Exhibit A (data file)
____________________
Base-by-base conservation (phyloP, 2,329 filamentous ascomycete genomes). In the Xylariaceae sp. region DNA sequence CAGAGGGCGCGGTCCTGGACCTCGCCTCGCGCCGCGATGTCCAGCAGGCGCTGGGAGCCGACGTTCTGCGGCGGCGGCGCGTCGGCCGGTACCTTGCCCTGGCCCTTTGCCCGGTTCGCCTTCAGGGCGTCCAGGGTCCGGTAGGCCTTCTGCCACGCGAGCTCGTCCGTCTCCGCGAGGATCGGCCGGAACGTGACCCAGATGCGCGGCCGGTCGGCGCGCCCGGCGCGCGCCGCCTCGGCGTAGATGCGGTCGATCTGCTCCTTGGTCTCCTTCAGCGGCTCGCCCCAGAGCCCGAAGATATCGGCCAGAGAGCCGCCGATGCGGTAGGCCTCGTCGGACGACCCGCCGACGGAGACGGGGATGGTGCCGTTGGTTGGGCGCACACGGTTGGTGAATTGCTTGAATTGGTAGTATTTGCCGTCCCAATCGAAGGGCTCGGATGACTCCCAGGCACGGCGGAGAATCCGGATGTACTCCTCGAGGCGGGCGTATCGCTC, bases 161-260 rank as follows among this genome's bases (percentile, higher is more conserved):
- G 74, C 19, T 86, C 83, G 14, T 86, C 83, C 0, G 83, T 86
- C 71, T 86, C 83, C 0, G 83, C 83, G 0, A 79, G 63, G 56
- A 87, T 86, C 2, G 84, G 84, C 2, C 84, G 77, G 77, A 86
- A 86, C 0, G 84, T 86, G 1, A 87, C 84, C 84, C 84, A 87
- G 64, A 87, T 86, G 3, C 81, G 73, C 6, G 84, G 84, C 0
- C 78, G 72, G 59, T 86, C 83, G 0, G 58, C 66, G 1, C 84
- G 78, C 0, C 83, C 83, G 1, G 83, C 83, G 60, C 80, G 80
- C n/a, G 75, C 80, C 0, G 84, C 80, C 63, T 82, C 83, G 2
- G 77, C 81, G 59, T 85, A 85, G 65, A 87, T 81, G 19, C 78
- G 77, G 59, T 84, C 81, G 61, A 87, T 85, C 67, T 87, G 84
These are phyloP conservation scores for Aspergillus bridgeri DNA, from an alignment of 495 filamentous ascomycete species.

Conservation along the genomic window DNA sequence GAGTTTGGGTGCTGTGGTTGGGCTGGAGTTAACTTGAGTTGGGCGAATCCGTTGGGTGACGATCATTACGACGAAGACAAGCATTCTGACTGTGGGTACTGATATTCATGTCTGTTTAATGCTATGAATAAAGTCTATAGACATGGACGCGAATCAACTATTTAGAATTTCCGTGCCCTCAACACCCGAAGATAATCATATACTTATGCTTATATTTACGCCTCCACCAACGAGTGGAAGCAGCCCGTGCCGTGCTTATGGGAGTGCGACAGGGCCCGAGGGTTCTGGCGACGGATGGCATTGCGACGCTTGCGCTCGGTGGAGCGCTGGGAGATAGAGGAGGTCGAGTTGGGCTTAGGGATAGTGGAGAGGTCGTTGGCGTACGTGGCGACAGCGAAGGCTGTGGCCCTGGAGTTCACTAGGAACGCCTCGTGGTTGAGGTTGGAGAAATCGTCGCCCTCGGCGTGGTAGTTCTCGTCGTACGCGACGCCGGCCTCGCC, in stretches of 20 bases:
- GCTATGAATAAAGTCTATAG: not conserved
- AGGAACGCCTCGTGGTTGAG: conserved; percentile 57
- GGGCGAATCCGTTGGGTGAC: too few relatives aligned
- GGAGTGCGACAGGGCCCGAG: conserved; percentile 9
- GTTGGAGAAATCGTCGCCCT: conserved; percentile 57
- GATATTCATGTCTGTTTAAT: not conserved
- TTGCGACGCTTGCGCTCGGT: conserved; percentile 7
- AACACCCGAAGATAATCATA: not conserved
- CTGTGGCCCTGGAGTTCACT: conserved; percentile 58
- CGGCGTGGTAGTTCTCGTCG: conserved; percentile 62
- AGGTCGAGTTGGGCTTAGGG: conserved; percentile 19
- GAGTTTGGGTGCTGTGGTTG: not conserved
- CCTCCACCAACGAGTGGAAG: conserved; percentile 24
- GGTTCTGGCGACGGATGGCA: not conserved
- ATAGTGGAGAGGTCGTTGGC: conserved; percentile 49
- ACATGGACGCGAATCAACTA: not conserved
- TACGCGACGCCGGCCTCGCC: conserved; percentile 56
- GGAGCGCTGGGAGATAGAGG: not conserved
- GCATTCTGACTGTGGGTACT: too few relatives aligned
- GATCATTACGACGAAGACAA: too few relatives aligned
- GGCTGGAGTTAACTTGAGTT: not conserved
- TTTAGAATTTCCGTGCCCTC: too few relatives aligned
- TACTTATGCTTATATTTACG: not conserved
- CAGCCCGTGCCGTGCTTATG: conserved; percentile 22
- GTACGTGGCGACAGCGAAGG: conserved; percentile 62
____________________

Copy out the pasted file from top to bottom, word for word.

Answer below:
Base-by-base conservation (phyloP, 2,329 filamentous ascomycete genomes). In the Xylariaceae sp. region DNA sequence CAGAGGGCGCGGTCCTGGACCTCGCCTCGCGCCGCGATGTCCAGCAGGCGCTGGGAGCCGACGTTCTGCGGCGGCGGCGCGTCGGCCGGTACCTTGCCCTGGCCCTTTGCCCGGTTCGCCTTCAGGGCGTCCAGGGTCCGGTAGGCCTTCTGCCACGCGAGCTCGTCCGTCTCCGCGAGGATCGGCCGGAACGTGACCCAGATGCGCGGCCGGTCGGCGCGCCCGGCGCGCGCCGCCTCGGCGTAGATGCGGTCGATCTGCTCCTTGGTCTCCTTCAGCGGCTCGCCCCAGAGCCCGAAGATATCGGCCAGAGAGCCGCCGATGCGGTAGGCCTCGTCGGACGACCCGCCGACGGAGACGGGGATGGTGCCGTTGGTTGGGCGCACACGGTTGGTGAATTGCTTGAATTGGTAGTATTTGCCGTCCCAATCGAAGGGCTCGGATGACTCCCAGGCACGGCGGAGAATCCGGATGTACTCCTCGAGGCGGGCGTATCGCTC, bases 161-260 rank as follows among this genome's bases (percentile, higher is more conserved):
- G 74, C 19, T 86, C 83, G 14, T 86, C 83, C 0, G 83, T 86
- C 71, T 86, C 83, C 0, G 83, C 83, G 0, A 79, G 63, G 56
- A 87, T 86, C 2, G 84, G 84, C 2, C 84, G 77, G 77, A 86
- A 86, C 0, G 84, T 86, G 1, A 87, C 84, C 84, C 84, A 87
- G 64, A 87, T 86, G 3, C 81, G 73, C 6, G 84, G 84, C 0
- C 78, G 72, G 59, T 86, C 83, G 0, G 58, C 66, G 1, C 84
- G 78, C 0, C 83, C 83, G 1, G 83, C 83, G 60, C 80, G 80
- C n/a, G 75, C 80, C 0, G 84, C 80, C 63, T 82, C 83, G 2
- G 77, C 81, G 59, T 85, A 85, G 65, A 87, T 81, G 19, C 78
- G 77, G 59, T 84, C 81, G 61, A 87, T 85, C 67, T 87, G 84
These are phyloP conservation scores for Aspergillus bridgeri DNA, from an alignment of 495 filamentous ascomycete species.

Conservation along the genomic window DNA sequence GAGTTTGGGTGCTGTGGTTGGGCTGGAGTTAACTTGAGTTGGGCGAATCCGTTGGGTGACGATCATTACGACGAAGACAAGCATTCTGACTGTGGGTACTGATATTCATGTCTGTTTAATGCTATGAATAAAGTCTATAGACATGGACGCGAATCAACTATTTAGAATTTCCGTGCCCTCAACACCCGAAGATAATCATATACTTATGCTTATATTTACGCCTCCACCAACGAGTGGAAGCAGCCCGTGCCGTGCTTATGGGAGTGCGACAGGGCCCGAGGGTTCTGGCGACGGATGGCATTGCGACGCTTGCGCTCGGTGGAGCGCTGGGAGATAGAGGAGGTCGAGTTGGGCTTAGGGATAGTGGAGAGGTCGTTGGCGTACGTGGCGACAGCGAAGGCTGTGGCCCTGGAGTTCACTAGGAACGCCTCGTGGTTGAGGTTGGAGAAATCGTCGCCCTCGGCGTGGTAGTTCTCGTCGTACGCGACGCCGGCCTCGCC, in stretches of 20 bases:
- GCTATGAATAAAGTCTATAG: not conserved
- AGGAACGCCTCGTGGTTGAG: conserved; percentile 57
- GGGCGAATCCGTTGGGTGAC: too few relatives aligned
- GGAGTGCGACAGGGCCCGAG: conserved; percentile 9
- GTTGGAGAAATCGTCGCCCT: conserved; percentile 57
- GATATTCATGTCTGTTTAAT: not conserved
- TTGCGACGCTTGCGCTCGGT: conserved; percentile 7
- AACACCCGAAGATAATCATA: not conserved
- CTGTGGCCCTGGAGTTCACT: conserved; percentile 58
- CGGCGTGGTAGTTCTCGTCG: conserved; percentile 62
- AGGTCGAGTTGGGCTTAGGG: conserved; percentile 19
- GAGTTTGGGTGCTGTGGTTG: not conserved
- CCTCCACCAACGAGTGGAAG: conserved; percentile 24
- GGTTCTGGCGACGGATGGCA: not conserved
- ATAGTGGAGAGGTCGTTGGC: conserved; percentile 49
- ACATGGACGCGAATCAACTA: not conserved
- TACGCGACGCCGGCCTCGCC: conserved; percentile 56
- GGAGCGCTGGGAGATAGAGG: not conserved
- GCATTCTGACTGTGGGTACT: too few relatives aligned
- GATCATTACGACGAAGACAA: too few relatives aligned
- GGCTGGAGTTAACTTGAGTT: not conserved
- TTTAGAATTTCCGTGCCCTC: too few relatives aligned
- TACTTATGCTTATATTTACG: not conserved
- CAGCCCGTGCCGTGCTTATG: conserved; percentile 22
- GTACGTGGCGACAGCGAAGG: conserved; percentile 62